Lorain, OH

Lorain, Ohio is located about 40 minutes outside of Cleveland. This is a popular port for anglers targeting a variety of fish such as walleye, perch and steelhead. This area has lots of public launches available and good fishing isn’t too far away in the spring and fall. In the summer, most anglers report the better bite being farther offshore, however, there are numerous anglers and charters who go offshore and do well with walleye, perch and more.

Walleye Fishing

The walleye fishing is very good here on Lake Erie. In the spring and fall, anglers don’t have go as far offshore to find some active walleye, but in the summer, you will definitely have to go further offshore to fill your limit consistently. This area has been an outstanding walleye area for numbers and plenty of big fish are found here too.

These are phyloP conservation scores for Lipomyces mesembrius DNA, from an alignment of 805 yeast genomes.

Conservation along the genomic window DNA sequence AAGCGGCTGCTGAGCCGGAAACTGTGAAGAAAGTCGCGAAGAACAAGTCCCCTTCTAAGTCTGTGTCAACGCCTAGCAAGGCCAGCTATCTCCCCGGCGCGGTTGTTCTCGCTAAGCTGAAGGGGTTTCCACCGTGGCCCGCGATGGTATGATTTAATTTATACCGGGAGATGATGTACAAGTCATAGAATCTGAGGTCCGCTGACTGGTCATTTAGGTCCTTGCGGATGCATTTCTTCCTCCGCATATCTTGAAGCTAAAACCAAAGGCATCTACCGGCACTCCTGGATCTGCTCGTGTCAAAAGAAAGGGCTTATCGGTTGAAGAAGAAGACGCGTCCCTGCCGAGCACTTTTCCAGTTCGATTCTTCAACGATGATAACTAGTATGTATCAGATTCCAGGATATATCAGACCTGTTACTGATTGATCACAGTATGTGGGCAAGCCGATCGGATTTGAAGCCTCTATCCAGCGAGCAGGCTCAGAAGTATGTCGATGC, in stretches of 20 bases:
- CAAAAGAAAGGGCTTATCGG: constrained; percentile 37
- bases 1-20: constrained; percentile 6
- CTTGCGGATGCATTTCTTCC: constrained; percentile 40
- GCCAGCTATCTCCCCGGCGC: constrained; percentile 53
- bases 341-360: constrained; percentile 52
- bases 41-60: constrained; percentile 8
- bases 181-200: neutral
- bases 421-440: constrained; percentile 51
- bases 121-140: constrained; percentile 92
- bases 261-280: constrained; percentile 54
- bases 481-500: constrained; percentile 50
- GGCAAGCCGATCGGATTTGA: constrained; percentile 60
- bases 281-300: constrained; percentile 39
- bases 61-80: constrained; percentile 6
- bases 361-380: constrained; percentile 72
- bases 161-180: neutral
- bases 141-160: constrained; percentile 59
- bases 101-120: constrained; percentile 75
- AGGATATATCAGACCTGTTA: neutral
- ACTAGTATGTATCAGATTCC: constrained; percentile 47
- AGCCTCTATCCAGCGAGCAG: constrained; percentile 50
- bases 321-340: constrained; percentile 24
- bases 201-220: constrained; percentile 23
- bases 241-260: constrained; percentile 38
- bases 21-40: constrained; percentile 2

Yellow Perch Fishing

The yellow perch fishery is also very good in the Lorain area on Lake Erie. Many anglers find plenty of walleye and perch in many of the same areas, however, big schools of perch will roam these waters, so if you’re looking to catch a lot more perch, it pays to look for these bigger schools of fish. Spring and fall usually provide better fishing closer to shore, while summer means going further offshore to find the schools of bigger jumbo perch.

Smallmouth Bass Fishing

The smallmouth bass fishing is very good along the entire length of Lorain County’s rocky shoreline and artificial reef structures. Spring and fall might be the best times to fish here, but the summer bite can be pretty good too. You will just have to go farther offshore to find a more consistent bite through the heat of the summer. Good numbers are here with plenty of big fish too. This is also a popular destination for bass tournaments as well.

Steelhead Fishing

Walleye, perch and smallmouth bass definitely get the bulk of the attention here, but there is a steelhead fishery here as well. Some anglers will fish for them in Lake Erie from spring through fall. They will definitely be shallower in the spring and fall with cooler water temperatures. In the summer, you will have to go much deeper to find these fish. The annual spawning runs is what drives many people to the Black River from late fall through early spring.